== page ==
Nov 12, 2021
How did changes in the UK's immigrations laws in the 1960s and 1970s set the stage for the Windrush deportation scandal? What can we learn about the racialised politics of belonging and migration in Britain today from looking at the historical transformation of immigration legislation?
In this episode, we look at how immigration controls were introduced in ways that explicitly restricted the movement to and settlement in the UK of Britain's racialised colonial citizens. Host Michaela Benson explains how changes in law which made some British citizens deportable from the UK and how these transformations in law were caught up in the transformation of Britain's colonies in nation-states, how the shifting relationships between Britain and its former colonies led to some people falling between the gaps as Britain tried to restrict the settlement of their own citizens. George Kalivis goes back into the archive to remind us of the history of deportation, highlighting how deportation was introduced through the Commonwealth Immigration Act 1962 to permit the deportation from the UK for those from Britain's colonies who were convicted of offences punishable with imprisonment. And they are joined by Elsa Oommen, independent scholar and visiting researcher at Goldsmiths and the University of Warwick, to discuss in more detail the historical back story to the Windrush Deportation Scandal; the legislative changes which mean that some colonial citizens living in the UK had their right to abode in the UK, their rights systematically eroded witout their knowledge; the litany of mistakes that led to the devastating and deadly effects for their lives and well-being in the context of the Hostile Environment; and what this can tell us about how questions of citizenship and migration are caught up in the contemporary politics of belonging in Britain.
In this episode we cover …
What has been quite stark to me is how the Government can go to extreme lengths in ensuring that some people are always made to belong and how some citizens, or some people could be citizens from the get-go, but could be made to feel like they are nothing and deportable; this what is the most striking revelation from my ongoing research, that there is really a continuum in which you can be a Commonwealth citizen but you can always be treated as a Commonwealth migrant.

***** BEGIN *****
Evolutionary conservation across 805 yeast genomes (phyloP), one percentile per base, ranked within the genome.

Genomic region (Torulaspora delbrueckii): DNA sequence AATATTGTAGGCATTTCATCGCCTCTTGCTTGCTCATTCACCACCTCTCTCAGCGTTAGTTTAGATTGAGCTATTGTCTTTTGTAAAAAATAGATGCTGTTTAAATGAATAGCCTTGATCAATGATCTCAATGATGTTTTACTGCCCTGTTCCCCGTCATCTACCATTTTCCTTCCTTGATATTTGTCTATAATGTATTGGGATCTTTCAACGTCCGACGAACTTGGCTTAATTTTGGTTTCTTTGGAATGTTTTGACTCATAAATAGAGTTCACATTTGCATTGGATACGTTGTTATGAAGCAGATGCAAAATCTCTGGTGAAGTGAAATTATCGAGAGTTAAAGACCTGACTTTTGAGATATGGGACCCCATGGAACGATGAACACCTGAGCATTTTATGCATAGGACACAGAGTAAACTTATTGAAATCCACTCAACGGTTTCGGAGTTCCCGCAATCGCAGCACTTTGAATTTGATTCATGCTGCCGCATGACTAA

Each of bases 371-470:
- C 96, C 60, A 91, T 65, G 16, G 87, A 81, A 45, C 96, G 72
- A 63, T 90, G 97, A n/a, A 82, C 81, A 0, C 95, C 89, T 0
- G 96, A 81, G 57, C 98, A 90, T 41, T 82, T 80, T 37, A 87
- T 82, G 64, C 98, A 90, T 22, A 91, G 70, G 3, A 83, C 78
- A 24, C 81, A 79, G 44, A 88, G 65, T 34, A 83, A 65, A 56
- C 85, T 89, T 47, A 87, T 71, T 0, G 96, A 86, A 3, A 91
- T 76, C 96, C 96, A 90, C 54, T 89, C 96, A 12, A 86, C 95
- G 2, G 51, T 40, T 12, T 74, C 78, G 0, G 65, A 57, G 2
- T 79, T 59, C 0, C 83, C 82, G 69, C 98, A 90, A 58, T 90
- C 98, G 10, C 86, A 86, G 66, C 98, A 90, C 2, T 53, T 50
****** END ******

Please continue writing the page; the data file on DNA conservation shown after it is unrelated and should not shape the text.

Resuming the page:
— Elsa Oommen
Where can you find out more about the topics in today’s episode?
To find out more about the Windrush Deportation Scandal, we recommend consulting Wendy Williams’ Windrush Lessons Learned Review.
You can find out more about Elsa and her research here. Her research funded by The Sociological Review with long-term Caribbean residents in the UK and the historical back story to the Hostile Environment is still in progress.
Her wider research focuses on youth mobility to the UK, a part of the immigration regime that has not received much notice. You can read her work about the experiences of youth mobility workers in the Journal of Ethnic and Migration Studies. We’d also like to recommend her recent piece for Discover Society, which considered the Youth Mobility Scheme as a route to settlement in the UK for young Hong Kongers leaving HK SAR in the wake of political oppression.
Our recommended reading of the week is Kathleen Paul’s 1997 book Whitewashing Britain, and in particular Chapter 5 Keeping Britain White.
Call to action
You can subscribe to the podcast on all major podcasting platforms or through our RSS Feed.